Biography of Jo Swerling
Jo Swerling (April 8, 1897 - October 23, 1964) was an American theatre writer, lyricist and screenwriter.
Born in Berdichev, Russian Empire, Swerling was a refugee of the Czarist regime who grew up on New York City's lower East Side, where he sold newspapers to help support his family. He worked as a newspaper and magazine writer in the early 1920s, then launched a playwriting career, including Street Cinderella, an early comedy for the Marx Brothers. He also wrote their first movie, the unreleased silent comedy short film Humor Risk (1921). He scored a major success with the book and lyrics for the musical revue The New Yorkers (1927) and the play The Kibitzer (1929), the latter co-written with actor Edward G. Robinson.
Swerling was brought to Hollywood by Columbia Pictures chief Harry Cohn to work on the screenplay for Frank Capra's Ladies of Leisure (1930), the first of several collaborations with the director. His dozens of screenplays in the 1930s and 40s include Platinum Blonde, Behind the Mask, Once to Every Woman, The Pride of the Yankees (for which he received an Academy Award nomination), Lifeboat, Leave Her to Heaven, and It's a Wonderful Life. He also provided some uncredited writing for the Gone with the Wind screenplay.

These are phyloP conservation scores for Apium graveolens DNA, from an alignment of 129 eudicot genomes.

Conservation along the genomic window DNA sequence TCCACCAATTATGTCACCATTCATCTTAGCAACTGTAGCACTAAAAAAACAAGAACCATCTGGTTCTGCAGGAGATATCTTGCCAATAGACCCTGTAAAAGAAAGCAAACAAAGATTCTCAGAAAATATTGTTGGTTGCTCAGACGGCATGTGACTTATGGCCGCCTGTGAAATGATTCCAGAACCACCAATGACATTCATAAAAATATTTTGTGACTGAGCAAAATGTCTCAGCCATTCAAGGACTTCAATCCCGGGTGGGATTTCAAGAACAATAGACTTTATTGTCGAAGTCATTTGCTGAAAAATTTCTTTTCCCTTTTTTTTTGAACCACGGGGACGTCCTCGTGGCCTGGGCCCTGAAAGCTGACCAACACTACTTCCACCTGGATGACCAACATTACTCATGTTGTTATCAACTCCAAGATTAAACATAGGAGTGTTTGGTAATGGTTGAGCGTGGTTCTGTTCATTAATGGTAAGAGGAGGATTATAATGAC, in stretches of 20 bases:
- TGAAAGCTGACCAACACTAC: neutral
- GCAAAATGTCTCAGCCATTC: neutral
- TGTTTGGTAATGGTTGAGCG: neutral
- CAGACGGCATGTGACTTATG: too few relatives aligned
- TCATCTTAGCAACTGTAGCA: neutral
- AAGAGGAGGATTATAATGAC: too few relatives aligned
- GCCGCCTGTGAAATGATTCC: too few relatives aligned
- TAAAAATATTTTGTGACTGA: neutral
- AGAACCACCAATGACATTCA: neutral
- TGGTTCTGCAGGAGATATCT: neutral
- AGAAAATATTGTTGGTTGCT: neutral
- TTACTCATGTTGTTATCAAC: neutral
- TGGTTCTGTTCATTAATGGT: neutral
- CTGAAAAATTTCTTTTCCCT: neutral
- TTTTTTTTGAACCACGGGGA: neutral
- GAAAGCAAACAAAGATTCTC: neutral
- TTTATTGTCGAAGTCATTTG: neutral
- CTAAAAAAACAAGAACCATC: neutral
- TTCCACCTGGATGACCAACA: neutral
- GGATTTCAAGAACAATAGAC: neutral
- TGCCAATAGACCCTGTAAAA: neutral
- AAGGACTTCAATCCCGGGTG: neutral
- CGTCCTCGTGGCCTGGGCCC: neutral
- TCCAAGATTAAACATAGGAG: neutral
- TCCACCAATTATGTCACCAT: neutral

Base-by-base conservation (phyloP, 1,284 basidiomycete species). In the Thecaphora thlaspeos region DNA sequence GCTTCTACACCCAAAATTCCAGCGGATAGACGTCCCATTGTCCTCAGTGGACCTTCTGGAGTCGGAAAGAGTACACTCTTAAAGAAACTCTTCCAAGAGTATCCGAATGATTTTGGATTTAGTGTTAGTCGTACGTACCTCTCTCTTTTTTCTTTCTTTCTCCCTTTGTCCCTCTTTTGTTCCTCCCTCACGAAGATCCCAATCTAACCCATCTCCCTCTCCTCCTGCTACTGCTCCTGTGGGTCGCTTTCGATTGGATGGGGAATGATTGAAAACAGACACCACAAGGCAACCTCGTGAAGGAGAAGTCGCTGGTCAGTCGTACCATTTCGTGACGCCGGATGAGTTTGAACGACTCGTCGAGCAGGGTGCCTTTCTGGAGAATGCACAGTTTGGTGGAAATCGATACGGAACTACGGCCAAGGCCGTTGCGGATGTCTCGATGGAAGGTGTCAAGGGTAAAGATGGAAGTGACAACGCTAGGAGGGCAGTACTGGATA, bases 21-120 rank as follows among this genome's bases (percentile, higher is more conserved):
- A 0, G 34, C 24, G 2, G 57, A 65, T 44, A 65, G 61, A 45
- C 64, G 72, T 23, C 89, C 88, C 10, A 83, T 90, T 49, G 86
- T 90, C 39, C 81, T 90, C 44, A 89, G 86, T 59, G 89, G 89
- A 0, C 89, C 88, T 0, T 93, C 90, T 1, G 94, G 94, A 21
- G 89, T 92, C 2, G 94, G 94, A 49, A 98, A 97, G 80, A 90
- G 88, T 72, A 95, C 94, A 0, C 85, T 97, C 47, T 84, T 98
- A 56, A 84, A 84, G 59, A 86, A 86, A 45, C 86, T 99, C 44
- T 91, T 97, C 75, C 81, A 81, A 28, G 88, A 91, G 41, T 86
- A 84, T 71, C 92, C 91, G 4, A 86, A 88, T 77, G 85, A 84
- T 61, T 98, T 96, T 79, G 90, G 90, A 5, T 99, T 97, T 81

Swerling returned to Broadway in 1950 to co-write the book for Guys and Dolls with Abe Burrows, winning Tony and New York Drama Critics' Circle Awards for his effort.
Swerling was the father of Peter Swerling, the world's leading radar theoretician of the second half of the 20th century, and Jo Swerling, Jr., producer of such television series as Alias Smith and Jones, The Rockford Files, Baretta, The Greatest American Hero, The A-Team, and Profit.